December 28, 2002

Margarete Schneider, widow of the “Preacher of Buchenwald,” Paul Schneider, died on Friday, December 27, 2002. She would have celebrated her 99th birthday on January 8, 2003. Margarete and Paul Schneider were married for thirteen years and had six children. Margarete Schneider’s burial will take place at the cemetery in Dickenschied in the Hunsrück on Saturday, January 4, 2003 at 1:00 PM.


Mrs. Schneider was recognized as an opponent of National Socialism alongside her husband and in the post-war period, for her admirable commitment as a contemporary witness for reconciliation and peace. For these, she was awarded the prestigious Order of Merit of the Federal Republic of Germany. The Evangelical Regional Church in Württemberg conferred upon her the Johannes-Brenz medal for her ecclesiastical involvement; she was an honorary citizen of Dickenschied and an honorary member of the Pastor Paul Schneider Association, as well as bearer of the honorary medal given by the VVN-Association of Anti-Fascism in Frankfurt.


In 1953, Frau Schneider described her husband’s life journey in her book The Preacher of Buchenwald. Twelve licensed editions followed the first publication in the early years of the DDR. Paul Schneider had already begun to raise his voice against National Socialism as pastor in Hochelheim in 1933. He was an unswerving opponent of the Nazi regime and spoke openly whenever he felt it necessary. His directness led to his disciplinary transfer to Dickenschied in the Hunsrück. After his fourth arrest in autumn 1937, Paul Schneider was transported from the Gestapo prison in Koblenz to the Concentration Camp Buchenwald. There in 1938, he refused to dignify the Nazi flag on Hitler’s birthday; Pastor Schneider was whipped and locked in a solitary confinement cell.


He remained in this so-called brig until his violent death on July 18, 1939, having suffered one and one-quarter years of cruel torture doled out by the sadistic SS man Martin Sommer. Nevertheless, Paul Schneider remained steadfast and did not acquiesce to the Nazis. Whenever he could, he called out and preached from his cell window to the prisoners or the SS. Each time, his captors tortured him mercilessly to force his silence.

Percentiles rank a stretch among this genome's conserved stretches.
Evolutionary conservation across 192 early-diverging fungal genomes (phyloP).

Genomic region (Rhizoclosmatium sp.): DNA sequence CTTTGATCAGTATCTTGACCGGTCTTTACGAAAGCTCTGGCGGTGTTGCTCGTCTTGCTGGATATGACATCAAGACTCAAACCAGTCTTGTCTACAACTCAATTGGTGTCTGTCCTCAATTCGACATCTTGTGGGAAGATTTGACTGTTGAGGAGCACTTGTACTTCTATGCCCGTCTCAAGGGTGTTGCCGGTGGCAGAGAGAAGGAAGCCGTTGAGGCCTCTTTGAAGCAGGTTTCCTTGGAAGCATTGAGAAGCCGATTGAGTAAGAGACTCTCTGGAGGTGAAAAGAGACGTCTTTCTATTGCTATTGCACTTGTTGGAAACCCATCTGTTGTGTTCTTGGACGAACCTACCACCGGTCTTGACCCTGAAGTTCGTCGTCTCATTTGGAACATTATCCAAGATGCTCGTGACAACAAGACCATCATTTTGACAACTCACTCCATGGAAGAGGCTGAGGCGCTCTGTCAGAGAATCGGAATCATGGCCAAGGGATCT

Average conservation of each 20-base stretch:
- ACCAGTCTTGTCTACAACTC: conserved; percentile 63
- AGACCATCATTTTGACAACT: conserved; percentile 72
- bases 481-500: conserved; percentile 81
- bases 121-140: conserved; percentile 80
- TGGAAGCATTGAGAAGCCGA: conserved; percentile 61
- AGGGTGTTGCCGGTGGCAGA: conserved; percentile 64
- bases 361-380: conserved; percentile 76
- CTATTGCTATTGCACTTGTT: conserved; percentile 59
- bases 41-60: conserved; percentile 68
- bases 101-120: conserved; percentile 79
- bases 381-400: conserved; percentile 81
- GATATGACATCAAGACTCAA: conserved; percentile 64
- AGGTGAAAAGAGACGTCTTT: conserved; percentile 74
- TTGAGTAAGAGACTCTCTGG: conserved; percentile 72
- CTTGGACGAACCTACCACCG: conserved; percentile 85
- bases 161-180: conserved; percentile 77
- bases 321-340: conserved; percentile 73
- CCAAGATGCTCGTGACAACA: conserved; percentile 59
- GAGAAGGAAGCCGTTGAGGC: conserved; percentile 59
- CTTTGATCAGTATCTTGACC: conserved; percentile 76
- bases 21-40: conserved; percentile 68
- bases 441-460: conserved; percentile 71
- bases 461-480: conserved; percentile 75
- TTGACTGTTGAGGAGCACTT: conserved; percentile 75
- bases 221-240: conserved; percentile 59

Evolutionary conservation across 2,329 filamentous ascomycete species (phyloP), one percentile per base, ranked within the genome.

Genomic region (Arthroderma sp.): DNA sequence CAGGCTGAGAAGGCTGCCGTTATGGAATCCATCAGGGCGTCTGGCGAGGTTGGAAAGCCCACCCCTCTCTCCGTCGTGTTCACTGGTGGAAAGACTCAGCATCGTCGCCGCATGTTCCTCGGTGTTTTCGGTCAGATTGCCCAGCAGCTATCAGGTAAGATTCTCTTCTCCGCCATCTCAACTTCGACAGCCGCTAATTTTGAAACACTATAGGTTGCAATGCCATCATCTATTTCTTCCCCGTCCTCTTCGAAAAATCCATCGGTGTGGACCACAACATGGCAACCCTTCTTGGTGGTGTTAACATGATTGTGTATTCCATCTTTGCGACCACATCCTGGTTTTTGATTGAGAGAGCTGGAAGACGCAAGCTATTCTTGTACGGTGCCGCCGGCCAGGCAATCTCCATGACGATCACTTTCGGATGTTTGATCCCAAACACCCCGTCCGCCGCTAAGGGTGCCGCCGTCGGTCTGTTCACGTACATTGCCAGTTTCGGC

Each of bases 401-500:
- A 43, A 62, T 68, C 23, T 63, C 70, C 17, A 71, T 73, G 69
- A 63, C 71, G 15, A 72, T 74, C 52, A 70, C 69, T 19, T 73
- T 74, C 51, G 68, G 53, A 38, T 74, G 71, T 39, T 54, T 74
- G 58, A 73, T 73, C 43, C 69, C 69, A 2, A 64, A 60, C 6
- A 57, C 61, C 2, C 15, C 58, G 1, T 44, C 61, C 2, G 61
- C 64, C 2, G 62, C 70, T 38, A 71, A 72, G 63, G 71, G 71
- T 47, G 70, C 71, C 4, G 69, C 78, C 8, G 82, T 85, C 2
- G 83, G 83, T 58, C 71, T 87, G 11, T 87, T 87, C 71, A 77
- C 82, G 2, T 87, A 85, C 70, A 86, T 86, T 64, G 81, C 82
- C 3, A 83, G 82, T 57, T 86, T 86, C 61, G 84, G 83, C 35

Mrs. Schneider stood at the side of her husband, strengthened and supported him, and cared for their six children. The Schneider family lost their possessions through bombing in the war and had to begin anew. Mrs. Schneider lived for twenty years in Tübingen and during that time suffered another great loss (1960) – the death of two sons in an automobile accident. In the years after the war, she organized the religious women’s workgroup in the Württemberg region and witnessed to the courageous faith of her husband to whomever would listen. Later, the Hunsrück village of Dickenschied became her home.


With her radiating strength and character, Mrs. Schneider encouraged those who met her. Especially noticeable was her youthfulness of heart as she educated young people about the methods of the SS-state and the uncompromising stand of her husband. She always centered herself with the words of the bible, “Man must obey God rather than man.” The DDR called on Mrs. Schneider – often at the memorial at Buchenwald and especially many times in Weimar, since the Evangelical Community Center there was named for her husband at its inauguration in 1988. It was Mrs. Schneider who encouraged the placing of the bible passage in her husband’s former cell: “We are Christ’s ambassadors, and God is using us to speak to you. We urge you as though Christ himself were here pleading with you, ‘Be reconciled to God!’” To help others with reconciliation was, for her, a great matter of concern. She saw herself as a pilgrim and a wanderer in this life. Her death closes the story of her life and faith, and brings to an end the age of a special woman.

Elsa-Ulrike Ross